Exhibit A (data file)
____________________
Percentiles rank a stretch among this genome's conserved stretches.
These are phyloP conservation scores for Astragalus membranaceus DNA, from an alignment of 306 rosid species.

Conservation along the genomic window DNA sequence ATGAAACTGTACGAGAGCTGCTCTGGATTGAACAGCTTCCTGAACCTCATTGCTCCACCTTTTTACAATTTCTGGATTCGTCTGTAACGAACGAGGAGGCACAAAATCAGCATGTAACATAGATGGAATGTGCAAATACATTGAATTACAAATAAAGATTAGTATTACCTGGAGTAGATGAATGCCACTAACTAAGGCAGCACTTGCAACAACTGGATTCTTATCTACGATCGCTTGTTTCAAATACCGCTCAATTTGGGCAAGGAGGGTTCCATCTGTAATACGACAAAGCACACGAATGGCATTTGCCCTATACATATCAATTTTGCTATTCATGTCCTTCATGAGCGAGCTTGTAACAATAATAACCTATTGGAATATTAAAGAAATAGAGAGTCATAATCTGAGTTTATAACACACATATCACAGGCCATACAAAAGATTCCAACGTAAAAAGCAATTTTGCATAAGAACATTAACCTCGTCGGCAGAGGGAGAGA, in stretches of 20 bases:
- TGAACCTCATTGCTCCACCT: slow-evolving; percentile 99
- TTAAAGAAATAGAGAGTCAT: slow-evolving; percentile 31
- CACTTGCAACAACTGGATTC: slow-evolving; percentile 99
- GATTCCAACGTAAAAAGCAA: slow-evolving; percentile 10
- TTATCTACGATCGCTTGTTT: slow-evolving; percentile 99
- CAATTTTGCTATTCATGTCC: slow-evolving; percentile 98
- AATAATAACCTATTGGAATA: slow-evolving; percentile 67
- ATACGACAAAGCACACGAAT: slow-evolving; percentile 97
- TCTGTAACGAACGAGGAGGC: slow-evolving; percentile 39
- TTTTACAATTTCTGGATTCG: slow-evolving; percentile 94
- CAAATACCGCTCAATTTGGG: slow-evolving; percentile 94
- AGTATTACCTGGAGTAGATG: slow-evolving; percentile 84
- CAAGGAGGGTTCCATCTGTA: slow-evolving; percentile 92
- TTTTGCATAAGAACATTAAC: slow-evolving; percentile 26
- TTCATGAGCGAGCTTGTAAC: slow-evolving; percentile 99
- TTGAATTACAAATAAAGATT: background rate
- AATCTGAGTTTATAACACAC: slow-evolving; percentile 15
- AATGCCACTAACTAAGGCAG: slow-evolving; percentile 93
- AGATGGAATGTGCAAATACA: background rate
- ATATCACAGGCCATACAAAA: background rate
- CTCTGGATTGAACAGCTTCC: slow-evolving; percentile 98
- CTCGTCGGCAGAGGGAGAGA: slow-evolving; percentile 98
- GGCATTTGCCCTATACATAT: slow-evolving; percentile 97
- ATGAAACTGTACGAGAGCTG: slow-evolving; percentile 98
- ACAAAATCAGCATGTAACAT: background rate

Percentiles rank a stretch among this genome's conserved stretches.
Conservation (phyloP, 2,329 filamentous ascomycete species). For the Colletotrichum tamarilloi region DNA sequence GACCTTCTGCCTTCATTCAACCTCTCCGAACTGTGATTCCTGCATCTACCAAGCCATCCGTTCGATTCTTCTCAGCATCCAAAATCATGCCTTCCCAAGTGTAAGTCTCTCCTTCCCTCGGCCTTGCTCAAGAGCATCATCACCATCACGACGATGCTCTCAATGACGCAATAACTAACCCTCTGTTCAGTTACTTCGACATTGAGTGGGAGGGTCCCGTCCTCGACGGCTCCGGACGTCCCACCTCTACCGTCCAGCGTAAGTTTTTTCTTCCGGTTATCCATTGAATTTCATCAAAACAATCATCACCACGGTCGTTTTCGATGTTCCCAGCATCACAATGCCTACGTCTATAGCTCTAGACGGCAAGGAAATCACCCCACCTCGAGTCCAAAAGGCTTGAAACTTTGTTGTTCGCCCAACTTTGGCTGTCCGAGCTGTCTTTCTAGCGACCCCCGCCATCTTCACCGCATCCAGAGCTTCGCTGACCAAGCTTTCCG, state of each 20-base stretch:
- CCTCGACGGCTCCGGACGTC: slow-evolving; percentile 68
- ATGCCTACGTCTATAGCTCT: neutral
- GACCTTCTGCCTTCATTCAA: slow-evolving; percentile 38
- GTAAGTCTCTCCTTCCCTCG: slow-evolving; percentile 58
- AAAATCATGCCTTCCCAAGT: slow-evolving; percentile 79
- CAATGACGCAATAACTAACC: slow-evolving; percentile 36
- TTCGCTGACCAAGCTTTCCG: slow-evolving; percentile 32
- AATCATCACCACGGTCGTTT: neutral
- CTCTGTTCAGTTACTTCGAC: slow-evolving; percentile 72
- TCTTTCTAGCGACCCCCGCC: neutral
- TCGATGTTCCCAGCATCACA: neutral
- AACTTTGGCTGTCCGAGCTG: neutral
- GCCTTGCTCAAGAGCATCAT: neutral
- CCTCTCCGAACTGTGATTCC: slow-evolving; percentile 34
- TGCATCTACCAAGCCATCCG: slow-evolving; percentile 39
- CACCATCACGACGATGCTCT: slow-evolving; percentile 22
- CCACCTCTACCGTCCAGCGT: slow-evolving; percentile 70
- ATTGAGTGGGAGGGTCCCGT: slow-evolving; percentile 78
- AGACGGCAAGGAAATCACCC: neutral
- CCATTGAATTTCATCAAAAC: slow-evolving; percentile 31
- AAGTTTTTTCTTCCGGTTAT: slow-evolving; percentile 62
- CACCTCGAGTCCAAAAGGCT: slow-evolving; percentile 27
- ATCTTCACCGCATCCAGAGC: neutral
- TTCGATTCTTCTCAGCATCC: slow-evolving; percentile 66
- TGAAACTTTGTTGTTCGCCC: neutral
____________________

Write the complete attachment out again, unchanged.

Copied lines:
Percentiles rank a stretch among this genome's conserved stretches.
These are phyloP conservation scores for Astragalus membranaceus DNA, from an alignment of 306 rosid species.

Conservation along the genomic window DNA sequence ATGAAACTGTACGAGAGCTGCTCTGGATTGAACAGCTTCCTGAACCTCATTGCTCCACCTTTTTACAATTTCTGGATTCGTCTGTAACGAACGAGGAGGCACAAAATCAGCATGTAACATAGATGGAATGTGCAAATACATTGAATTACAAATAAAGATTAGTATTACCTGGAGTAGATGAATGCCACTAACTAAGGCAGCACTTGCAACAACTGGATTCTTATCTACGATCGCTTGTTTCAAATACCGCTCAATTTGGGCAAGGAGGGTTCCATCTGTAATACGACAAAGCACACGAATGGCATTTGCCCTATACATATCAATTTTGCTATTCATGTCCTTCATGAGCGAGCTTGTAACAATAATAACCTATTGGAATATTAAAGAAATAGAGAGTCATAATCTGAGTTTATAACACACATATCACAGGCCATACAAAAGATTCCAACGTAAAAAGCAATTTTGCATAAGAACATTAACCTCGTCGGCAGAGGGAGAGA, in stretches of 20 bases:
- TGAACCTCATTGCTCCACCT: slow-evolving; percentile 99
- TTAAAGAAATAGAGAGTCAT: slow-evolving; percentile 31
- CACTTGCAACAACTGGATTC: slow-evolving; percentile 99
- GATTCCAACGTAAAAAGCAA: slow-evolving; percentile 10
- TTATCTACGATCGCTTGTTT: slow-evolving; percentile 99
- CAATTTTGCTATTCATGTCC: slow-evolving; percentile 98
- AATAATAACCTATTGGAATA: slow-evolving; percentile 67
- ATACGACAAAGCACACGAAT: slow-evolving; percentile 97
- TCTGTAACGAACGAGGAGGC: slow-evolving; percentile 39
- TTTTACAATTTCTGGATTCG: slow-evolving; percentile 94
- CAAATACCGCTCAATTTGGG: slow-evolving; percentile 94
- AGTATTACCTGGAGTAGATG: slow-evolving; percentile 84
- CAAGGAGGGTTCCATCTGTA: slow-evolving; percentile 92
- TTTTGCATAAGAACATTAAC: slow-evolving; percentile 26
- TTCATGAGCGAGCTTGTAAC: slow-evolving; percentile 99
- TTGAATTACAAATAAAGATT: background rate
- AATCTGAGTTTATAACACAC: slow-evolving; percentile 15
- AATGCCACTAACTAAGGCAG: slow-evolving; percentile 93
- AGATGGAATGTGCAAATACA: background rate
- ATATCACAGGCCATACAAAA: background rate
- CTCTGGATTGAACAGCTTCC: slow-evolving; percentile 98
- CTCGTCGGCAGAGGGAGAGA: slow-evolving; percentile 98
- GGCATTTGCCCTATACATAT: slow-evolving; percentile 97
- ATGAAACTGTACGAGAGCTG: slow-evolving; percentile 98
- ACAAAATCAGCATGTAACAT: background rate

Percentiles rank a stretch among this genome's conserved stretches.
Conservation (phyloP, 2,329 filamentous ascomycete species). For the Colletotrichum tamarilloi region DNA sequence GACCTTCTGCCTTCATTCAACCTCTCCGAACTGTGATTCCTGCATCTACCAAGCCATCCGTTCGATTCTTCTCAGCATCCAAAATCATGCCTTCCCAAGTGTAAGTCTCTCCTTCCCTCGGCCTTGCTCAAGAGCATCATCACCATCACGACGATGCTCTCAATGACGCAATAACTAACCCTCTGTTCAGTTACTTCGACATTGAGTGGGAGGGTCCCGTCCTCGACGGCTCCGGACGTCCCACCTCTACCGTCCAGCGTAAGTTTTTTCTTCCGGTTATCCATTGAATTTCATCAAAACAATCATCACCACGGTCGTTTTCGATGTTCCCAGCATCACAATGCCTACGTCTATAGCTCTAGACGGCAAGGAAATCACCCCACCTCGAGTCCAAAAGGCTTGAAACTTTGTTGTTCGCCCAACTTTGGCTGTCCGAGCTGTCTTTCTAGCGACCCCCGCCATCTTCACCGCATCCAGAGCTTCGCTGACCAAGCTTTCCG, state of each 20-base stretch:
- CCTCGACGGCTCCGGACGTC: slow-evolving; percentile 68
- ATGCCTACGTCTATAGCTCT: neutral
- GACCTTCTGCCTTCATTCAA: slow-evolving; percentile 38
- GTAAGTCTCTCCTTCCCTCG: slow-evolving; percentile 58
- AAAATCATGCCTTCCCAAGT: slow-evolving; percentile 79
- CAATGACGCAATAACTAACC: slow-evolving; percentile 36
- TTCGCTGACCAAGCTTTCCG: slow-evolving; percentile 32
- AATCATCACCACGGTCGTTT: neutral
- CTCTGTTCAGTTACTTCGAC: slow-evolving; percentile 72
- TCTTTCTAGCGACCCCCGCC: neutral
- TCGATGTTCCCAGCATCACA: neutral
- AACTTTGGCTGTCCGAGCTG: neutral
- GCCTTGCTCAAGAGCATCAT: neutral
- CCTCTCCGAACTGTGATTCC: slow-evolving; percentile 34
- TGCATCTACCAAGCCATCCG: slow-evolving; percentile 39
- CACCATCACGACGATGCTCT: slow-evolving; percentile 22
- CCACCTCTACCGTCCAGCGT: slow-evolving; percentile 70
- ATTGAGTGGGAGGGTCCCGT: slow-evolving; percentile 78
- AGACGGCAAGGAAATCACCC: neutral
- CCATTGAATTTCATCAAAAC: slow-evolving; percentile 31
- AAGTTTTTTCTTCCGGTTAT: slow-evolving; percentile 62
- CACCTCGAGTCCAAAAGGCT: slow-evolving; percentile 27
- ATCTTCACCGCATCCAGAGC: neutral
- TTCGATTCTTCTCAGCATCC: slow-evolving; percentile 66
- TGAAACTTTGTTGTTCGCCC: neutral